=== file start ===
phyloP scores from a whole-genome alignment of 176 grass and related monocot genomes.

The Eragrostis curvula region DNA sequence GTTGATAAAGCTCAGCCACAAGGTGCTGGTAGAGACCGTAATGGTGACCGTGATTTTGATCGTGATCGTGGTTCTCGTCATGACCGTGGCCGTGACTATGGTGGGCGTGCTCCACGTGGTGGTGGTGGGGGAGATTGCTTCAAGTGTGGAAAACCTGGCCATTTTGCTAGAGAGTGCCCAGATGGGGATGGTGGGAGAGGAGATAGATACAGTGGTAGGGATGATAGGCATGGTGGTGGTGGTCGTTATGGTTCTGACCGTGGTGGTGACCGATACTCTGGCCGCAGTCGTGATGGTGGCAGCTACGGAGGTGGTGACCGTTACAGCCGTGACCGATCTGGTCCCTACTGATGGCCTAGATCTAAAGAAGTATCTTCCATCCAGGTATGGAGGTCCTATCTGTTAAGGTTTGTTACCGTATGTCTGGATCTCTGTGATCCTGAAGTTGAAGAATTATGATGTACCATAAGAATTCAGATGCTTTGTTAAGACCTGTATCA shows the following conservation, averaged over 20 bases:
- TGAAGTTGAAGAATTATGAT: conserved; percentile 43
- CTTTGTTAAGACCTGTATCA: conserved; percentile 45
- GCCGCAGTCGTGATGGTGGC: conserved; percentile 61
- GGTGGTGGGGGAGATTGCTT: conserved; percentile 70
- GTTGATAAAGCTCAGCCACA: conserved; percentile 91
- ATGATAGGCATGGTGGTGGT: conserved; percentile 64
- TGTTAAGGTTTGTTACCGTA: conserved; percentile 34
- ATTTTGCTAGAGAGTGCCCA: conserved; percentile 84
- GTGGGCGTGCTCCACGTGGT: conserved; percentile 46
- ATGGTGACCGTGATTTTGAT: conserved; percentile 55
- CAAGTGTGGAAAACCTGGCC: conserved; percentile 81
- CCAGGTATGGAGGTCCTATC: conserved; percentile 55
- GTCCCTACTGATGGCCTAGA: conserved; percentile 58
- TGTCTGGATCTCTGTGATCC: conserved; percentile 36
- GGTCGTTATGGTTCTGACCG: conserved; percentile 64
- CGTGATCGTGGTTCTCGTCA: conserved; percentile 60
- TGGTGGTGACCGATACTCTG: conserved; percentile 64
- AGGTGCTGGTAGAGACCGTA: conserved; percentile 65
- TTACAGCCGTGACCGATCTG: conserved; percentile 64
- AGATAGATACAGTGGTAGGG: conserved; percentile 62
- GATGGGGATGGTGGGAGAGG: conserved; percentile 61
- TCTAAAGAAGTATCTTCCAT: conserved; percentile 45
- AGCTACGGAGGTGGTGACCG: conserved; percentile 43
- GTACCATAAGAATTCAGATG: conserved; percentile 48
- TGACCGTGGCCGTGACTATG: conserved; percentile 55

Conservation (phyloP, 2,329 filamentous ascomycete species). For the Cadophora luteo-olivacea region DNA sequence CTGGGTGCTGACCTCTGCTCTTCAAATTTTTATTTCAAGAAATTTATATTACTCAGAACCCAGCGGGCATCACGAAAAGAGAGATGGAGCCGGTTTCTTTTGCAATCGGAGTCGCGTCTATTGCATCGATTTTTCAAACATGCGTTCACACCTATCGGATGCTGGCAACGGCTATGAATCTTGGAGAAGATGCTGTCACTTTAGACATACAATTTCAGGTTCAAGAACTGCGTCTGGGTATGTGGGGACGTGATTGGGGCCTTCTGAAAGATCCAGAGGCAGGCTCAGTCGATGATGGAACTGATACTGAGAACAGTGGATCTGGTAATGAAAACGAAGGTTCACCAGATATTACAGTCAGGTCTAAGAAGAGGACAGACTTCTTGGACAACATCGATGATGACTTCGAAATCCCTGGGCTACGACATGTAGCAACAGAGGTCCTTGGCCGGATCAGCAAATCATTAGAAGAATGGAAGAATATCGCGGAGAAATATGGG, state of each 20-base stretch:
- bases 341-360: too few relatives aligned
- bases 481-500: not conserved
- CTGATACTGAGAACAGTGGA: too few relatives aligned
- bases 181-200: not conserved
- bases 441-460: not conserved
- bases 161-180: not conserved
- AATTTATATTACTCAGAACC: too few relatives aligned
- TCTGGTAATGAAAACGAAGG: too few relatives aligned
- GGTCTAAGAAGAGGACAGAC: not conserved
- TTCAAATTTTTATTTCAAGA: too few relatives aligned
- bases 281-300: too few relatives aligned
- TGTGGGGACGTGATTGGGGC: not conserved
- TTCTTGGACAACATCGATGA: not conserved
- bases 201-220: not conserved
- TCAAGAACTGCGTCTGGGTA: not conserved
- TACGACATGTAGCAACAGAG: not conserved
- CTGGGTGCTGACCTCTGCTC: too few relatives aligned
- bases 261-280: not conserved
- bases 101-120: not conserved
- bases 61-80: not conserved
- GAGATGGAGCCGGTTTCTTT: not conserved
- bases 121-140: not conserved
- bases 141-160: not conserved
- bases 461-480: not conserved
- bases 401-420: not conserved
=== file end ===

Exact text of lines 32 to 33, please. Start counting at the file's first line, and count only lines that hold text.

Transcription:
- bases 181-200: not conserved
- bases 441-460: not conserved